Medals were the order of the day

Peter Derrett with three of the stars of Trinity Catholic Colleges recent production of The Outsiders (l-r) Adam Madigan, Jo Witt and Hayley Armstrong.

After 40 years of helping young local thespians become stars of the stage, Peter Derrett got to enjoy his own time in the spotlight at Lismores recent Australia Day celebrations.

Peter was one of three local recipients of the Order of Australia, receiving his for service to the Northern Rivers performing arts community and in particular his work in drama education.

Peter has been Head of Drama at Trinity Catholic College for 31 years and helped design the HSC drama syllabus when it became part of the NSW curriculum. Trinity students consistently take out top honours in HSC Drama and Trinity was third in the state for 2006, so Peter is obviously doing something right.

Im interested in the art and history of drama, and the skills, said Peter. And Ive developed a process which challenges the students. I demand a lot of them, and they love it.

Peters passion for drama is contagious and it has spread far beyond the walls of Trinity. He also started Theatre North in 1983 with his wife Roslyn, a community-based theatre group that evolved to become a successful, touring theatre company.

As he nears retirement age, the Order of Australia is a timely acknowledgment of Peters contribution to local theatre, but he sees it as an incentive to do more.

It is fabulous to receive the award but I see it as just the beginning, said Peter. Not that many people in arts education get acknowledged in this way. I want to use it to raise the profile of drama education.

Corakis Lynnette Smart has a treasure chest of memories about being a foster carer but one in particular stands out.

I remember way back in the beginning, my husband George and I had three little foster babies and all of them were due to get their polio vaccinations, remembers Lyn. I had one in a pram, one in a carry basket and one on my hip!

Keeping in mind Lyn also had two children of her own, and you can begin to understand why she received an Order of Australia for her contribution to the lives of foster children.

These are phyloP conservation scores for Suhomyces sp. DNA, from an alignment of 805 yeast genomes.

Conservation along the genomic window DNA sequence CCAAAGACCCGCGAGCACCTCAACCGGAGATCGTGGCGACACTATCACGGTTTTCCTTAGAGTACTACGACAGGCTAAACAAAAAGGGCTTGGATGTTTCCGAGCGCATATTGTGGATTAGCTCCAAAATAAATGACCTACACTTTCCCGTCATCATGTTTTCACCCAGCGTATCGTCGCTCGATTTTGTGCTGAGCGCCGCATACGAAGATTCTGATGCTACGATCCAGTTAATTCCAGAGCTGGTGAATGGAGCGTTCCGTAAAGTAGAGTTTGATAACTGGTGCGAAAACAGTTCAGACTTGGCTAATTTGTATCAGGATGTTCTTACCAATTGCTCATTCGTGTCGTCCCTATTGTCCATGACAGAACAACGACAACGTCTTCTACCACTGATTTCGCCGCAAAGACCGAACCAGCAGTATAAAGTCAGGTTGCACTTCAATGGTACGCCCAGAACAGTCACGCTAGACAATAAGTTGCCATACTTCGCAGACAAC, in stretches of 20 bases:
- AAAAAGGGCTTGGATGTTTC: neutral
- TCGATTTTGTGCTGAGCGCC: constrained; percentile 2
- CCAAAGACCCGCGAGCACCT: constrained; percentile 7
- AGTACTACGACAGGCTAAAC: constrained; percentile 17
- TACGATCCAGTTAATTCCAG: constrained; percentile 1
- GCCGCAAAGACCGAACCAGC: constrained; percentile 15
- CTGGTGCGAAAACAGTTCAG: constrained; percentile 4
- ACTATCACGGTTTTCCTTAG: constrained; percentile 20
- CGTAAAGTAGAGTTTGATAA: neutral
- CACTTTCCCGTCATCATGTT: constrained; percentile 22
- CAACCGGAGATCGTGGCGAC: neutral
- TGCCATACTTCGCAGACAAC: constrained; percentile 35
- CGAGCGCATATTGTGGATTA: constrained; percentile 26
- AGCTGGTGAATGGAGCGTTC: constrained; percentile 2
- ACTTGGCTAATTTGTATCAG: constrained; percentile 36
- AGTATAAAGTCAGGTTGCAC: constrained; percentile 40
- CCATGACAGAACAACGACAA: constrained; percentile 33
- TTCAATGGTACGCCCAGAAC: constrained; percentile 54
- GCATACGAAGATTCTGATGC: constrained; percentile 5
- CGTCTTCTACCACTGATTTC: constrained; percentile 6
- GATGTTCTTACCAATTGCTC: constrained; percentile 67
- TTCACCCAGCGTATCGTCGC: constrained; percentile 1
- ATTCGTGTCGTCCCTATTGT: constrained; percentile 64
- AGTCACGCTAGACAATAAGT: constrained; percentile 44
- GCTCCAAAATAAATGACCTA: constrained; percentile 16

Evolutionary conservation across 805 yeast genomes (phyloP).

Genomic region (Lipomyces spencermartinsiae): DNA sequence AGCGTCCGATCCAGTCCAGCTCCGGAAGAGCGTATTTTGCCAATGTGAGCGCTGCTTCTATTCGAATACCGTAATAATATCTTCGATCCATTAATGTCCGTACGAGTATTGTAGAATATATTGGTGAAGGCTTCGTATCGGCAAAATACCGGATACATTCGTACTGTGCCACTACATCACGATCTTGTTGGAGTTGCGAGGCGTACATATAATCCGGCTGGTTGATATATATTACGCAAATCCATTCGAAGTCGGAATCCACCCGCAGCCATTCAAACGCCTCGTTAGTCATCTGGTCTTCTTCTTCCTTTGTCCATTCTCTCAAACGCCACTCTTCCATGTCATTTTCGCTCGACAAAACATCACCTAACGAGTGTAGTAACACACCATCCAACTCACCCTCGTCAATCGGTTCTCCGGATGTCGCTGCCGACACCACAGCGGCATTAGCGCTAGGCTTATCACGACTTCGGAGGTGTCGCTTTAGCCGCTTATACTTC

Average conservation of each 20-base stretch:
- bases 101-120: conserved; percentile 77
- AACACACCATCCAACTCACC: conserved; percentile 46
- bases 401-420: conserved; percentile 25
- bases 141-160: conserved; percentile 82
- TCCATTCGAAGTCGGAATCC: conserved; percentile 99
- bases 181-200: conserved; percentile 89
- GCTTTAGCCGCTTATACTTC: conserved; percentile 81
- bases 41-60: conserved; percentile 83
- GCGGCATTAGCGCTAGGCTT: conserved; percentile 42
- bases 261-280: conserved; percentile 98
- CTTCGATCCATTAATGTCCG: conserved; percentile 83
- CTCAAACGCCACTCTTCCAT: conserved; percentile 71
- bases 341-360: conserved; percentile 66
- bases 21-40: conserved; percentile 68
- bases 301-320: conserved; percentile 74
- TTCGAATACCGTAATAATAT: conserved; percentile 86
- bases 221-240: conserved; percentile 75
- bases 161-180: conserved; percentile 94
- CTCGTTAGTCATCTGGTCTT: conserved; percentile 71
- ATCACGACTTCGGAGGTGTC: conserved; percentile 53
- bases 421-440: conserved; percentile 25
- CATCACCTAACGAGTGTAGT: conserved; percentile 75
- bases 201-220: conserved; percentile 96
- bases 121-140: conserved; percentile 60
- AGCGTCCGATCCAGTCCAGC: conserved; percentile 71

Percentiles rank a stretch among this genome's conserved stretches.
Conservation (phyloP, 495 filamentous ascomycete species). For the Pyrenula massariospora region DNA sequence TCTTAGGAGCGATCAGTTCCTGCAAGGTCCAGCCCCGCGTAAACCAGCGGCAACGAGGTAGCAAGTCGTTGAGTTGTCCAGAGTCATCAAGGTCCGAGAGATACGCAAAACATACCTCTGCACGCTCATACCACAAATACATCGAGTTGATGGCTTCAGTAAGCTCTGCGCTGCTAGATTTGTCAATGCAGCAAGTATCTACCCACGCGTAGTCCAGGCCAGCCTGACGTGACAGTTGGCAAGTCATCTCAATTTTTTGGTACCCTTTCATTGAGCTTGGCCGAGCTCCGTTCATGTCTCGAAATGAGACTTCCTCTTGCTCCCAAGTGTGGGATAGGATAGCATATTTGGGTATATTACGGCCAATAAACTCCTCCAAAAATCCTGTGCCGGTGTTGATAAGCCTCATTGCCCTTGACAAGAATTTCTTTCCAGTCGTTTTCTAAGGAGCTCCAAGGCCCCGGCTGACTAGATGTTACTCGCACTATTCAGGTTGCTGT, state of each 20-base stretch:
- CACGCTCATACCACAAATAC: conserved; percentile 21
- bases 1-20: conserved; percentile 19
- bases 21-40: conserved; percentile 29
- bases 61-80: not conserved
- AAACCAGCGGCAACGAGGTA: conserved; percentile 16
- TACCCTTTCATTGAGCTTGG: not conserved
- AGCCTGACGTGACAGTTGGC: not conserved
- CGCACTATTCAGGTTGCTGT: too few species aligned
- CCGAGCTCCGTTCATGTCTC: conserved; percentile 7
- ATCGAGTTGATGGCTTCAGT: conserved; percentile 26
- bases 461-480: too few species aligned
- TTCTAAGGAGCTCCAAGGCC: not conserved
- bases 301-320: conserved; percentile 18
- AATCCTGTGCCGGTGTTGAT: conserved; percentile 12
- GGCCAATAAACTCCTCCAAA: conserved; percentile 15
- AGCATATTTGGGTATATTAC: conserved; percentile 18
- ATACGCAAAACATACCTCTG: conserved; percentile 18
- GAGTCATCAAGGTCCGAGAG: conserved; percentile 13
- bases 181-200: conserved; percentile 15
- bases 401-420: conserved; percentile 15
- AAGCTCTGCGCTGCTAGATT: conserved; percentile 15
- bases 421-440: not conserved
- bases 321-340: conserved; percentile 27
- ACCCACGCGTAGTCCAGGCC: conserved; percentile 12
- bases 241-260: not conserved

We felt that we had a lot of love in our home, said Lyn of her and Georges decision to open their arms and their home to foster children. And our children were very generous and loving too.

In fact, Lyn says that many people remark on her wonderful family and that means the world to her.

Our children are marvellous parents and they have raised their children so well that people often comment about how lovely and generous in nature they are, and that does mean a great deal to us.

Besides providing love and care to many, many foster children since the 1970s, Lyn and George also adopted two children, Trista and Jason. Now aged 29, Jason has multiple disabilities and requires 24-hour care so Lyn has ceased fostering other children, but continues to contribute to the community in other ways.

When Coraki experienced major flooding in 1996, Lyn volunteered to help answer the phones and ended up as Deputy Controller. She is also President of the local Country Womens Association and former president and co-founder of the Lismore Foster Parents Support Group.

Everyone should contribute to their community, said Lyn. If everyone contributed just the smallest amount it would make their community that little bit better and life a lot easier.

It was a ten year battle but receiving an Order of Australia for his tireless campaign to establish the Kyogle Memorial Health Centre was the icing on the cake for Kyogles Tom Fitzgerald.

I certainly didnt do it to get an award, said Tom. But it is nice to be recognised and I am deeply honoured.

Toms campaign began in 1994 when he visited a friend in the old Kyogle Hospital and was appalled by the conditions. Although Tom said there were times when the red tape made him want to give up in frustration, his persistence paid off and Kyogle now boasts state-of-the-art health facilities.

Before the campaign Tom was no stranger to contributing to the Kyogle community. He has been a member of St Vincent de Paul for 40 years, including time as the president, and is currently the treasurer.

Kyogle is a close knit community and a very nice town, said Tom, who is a third generation Kyogle resident. And we do what we can do to keep it that way.


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